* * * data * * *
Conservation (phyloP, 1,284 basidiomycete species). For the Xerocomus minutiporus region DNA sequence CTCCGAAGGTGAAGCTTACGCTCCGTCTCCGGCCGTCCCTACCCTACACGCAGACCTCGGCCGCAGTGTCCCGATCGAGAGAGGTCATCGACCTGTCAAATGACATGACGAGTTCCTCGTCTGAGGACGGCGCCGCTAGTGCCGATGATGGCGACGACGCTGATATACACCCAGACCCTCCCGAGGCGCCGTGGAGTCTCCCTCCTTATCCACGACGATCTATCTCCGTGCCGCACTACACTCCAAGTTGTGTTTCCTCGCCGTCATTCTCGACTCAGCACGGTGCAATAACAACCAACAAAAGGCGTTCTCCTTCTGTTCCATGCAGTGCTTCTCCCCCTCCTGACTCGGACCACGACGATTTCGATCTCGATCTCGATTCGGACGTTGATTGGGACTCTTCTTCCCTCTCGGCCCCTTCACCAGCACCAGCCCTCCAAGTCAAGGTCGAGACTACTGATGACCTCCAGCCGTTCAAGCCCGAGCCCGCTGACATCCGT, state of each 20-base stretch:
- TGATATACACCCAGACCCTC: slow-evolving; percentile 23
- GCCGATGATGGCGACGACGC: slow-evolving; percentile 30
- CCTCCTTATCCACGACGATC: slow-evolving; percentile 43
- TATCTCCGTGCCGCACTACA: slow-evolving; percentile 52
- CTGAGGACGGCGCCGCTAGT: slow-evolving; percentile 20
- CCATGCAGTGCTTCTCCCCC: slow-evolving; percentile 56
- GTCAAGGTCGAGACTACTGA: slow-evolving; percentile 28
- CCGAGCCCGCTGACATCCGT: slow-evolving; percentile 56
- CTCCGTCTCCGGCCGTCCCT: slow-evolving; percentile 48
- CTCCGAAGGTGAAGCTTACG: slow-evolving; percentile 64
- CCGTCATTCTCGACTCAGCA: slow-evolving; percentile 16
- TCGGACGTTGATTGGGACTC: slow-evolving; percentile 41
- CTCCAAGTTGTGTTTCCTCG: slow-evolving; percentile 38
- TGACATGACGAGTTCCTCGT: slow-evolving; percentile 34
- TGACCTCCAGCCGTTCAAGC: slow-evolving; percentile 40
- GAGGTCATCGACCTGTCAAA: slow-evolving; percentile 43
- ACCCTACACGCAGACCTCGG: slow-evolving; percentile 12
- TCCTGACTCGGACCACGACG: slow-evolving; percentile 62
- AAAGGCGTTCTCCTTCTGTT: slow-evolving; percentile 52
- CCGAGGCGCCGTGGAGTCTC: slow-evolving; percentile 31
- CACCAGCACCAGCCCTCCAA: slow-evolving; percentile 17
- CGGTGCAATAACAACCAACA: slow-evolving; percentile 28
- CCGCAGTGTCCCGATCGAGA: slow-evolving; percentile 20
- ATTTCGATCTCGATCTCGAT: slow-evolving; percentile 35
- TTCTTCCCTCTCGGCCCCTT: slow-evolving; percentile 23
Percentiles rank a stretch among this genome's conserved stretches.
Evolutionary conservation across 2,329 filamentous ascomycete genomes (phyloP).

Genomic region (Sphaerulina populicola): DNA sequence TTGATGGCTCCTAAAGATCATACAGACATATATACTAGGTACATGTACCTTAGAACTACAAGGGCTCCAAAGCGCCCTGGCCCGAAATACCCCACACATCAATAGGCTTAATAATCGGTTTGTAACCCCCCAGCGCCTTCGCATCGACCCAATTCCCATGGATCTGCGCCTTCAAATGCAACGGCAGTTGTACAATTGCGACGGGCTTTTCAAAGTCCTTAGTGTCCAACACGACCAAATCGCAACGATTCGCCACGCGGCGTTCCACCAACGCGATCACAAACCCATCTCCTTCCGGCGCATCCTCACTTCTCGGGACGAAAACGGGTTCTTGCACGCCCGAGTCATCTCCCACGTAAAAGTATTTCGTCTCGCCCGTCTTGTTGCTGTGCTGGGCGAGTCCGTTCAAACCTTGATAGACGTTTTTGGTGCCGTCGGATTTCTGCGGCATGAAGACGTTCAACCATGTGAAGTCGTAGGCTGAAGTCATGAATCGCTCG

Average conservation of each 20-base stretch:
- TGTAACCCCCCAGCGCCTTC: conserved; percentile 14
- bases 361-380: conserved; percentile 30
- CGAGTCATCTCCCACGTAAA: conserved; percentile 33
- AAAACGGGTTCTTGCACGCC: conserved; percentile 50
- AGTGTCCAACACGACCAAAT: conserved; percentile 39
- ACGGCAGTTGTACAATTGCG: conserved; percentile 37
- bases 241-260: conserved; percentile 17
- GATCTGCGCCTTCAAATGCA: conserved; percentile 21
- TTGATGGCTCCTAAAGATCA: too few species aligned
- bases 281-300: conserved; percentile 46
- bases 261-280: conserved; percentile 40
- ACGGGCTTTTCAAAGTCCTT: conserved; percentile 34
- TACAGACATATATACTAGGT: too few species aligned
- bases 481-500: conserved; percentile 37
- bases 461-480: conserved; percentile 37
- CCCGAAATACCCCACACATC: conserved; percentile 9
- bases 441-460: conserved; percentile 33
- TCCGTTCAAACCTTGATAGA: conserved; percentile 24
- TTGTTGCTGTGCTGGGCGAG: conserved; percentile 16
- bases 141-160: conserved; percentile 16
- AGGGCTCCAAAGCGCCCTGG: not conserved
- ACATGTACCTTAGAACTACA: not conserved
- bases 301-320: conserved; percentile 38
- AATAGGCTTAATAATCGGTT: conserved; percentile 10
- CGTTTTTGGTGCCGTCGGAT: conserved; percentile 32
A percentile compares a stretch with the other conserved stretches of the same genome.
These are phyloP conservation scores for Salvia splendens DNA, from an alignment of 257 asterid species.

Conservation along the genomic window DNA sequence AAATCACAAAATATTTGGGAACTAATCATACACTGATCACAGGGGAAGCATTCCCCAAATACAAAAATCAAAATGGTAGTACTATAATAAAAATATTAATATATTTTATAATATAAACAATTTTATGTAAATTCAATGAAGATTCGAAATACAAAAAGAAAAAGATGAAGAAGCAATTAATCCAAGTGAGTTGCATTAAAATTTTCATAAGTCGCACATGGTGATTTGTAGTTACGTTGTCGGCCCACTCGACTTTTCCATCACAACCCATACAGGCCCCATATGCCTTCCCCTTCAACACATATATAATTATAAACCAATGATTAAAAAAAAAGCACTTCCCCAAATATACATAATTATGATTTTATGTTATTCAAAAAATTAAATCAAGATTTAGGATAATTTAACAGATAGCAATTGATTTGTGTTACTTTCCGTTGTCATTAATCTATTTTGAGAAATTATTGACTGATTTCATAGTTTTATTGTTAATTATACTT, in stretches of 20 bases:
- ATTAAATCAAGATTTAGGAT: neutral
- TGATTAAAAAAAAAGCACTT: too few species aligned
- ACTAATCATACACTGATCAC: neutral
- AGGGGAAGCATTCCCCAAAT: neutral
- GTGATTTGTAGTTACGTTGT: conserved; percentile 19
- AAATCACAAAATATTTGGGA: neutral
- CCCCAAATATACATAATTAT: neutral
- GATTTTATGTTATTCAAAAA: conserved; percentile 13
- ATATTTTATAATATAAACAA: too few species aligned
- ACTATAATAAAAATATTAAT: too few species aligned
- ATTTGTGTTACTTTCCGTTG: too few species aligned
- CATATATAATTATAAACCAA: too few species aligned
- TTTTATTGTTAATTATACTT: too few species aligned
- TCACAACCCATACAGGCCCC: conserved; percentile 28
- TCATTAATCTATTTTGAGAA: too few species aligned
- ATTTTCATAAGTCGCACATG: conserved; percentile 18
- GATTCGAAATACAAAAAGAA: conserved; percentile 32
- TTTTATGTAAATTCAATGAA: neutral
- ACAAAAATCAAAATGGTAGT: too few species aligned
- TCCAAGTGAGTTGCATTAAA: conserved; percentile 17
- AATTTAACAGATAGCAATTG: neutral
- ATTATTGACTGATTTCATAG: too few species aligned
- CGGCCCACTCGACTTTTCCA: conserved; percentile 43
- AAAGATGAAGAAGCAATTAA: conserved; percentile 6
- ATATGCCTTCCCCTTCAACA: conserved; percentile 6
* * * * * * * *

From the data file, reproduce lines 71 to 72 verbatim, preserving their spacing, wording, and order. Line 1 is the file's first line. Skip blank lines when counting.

- TTTTATTGTTAATTATACTT: too few species aligned
- TCACAACCCATACAGGCCCC: conserved; percentile 28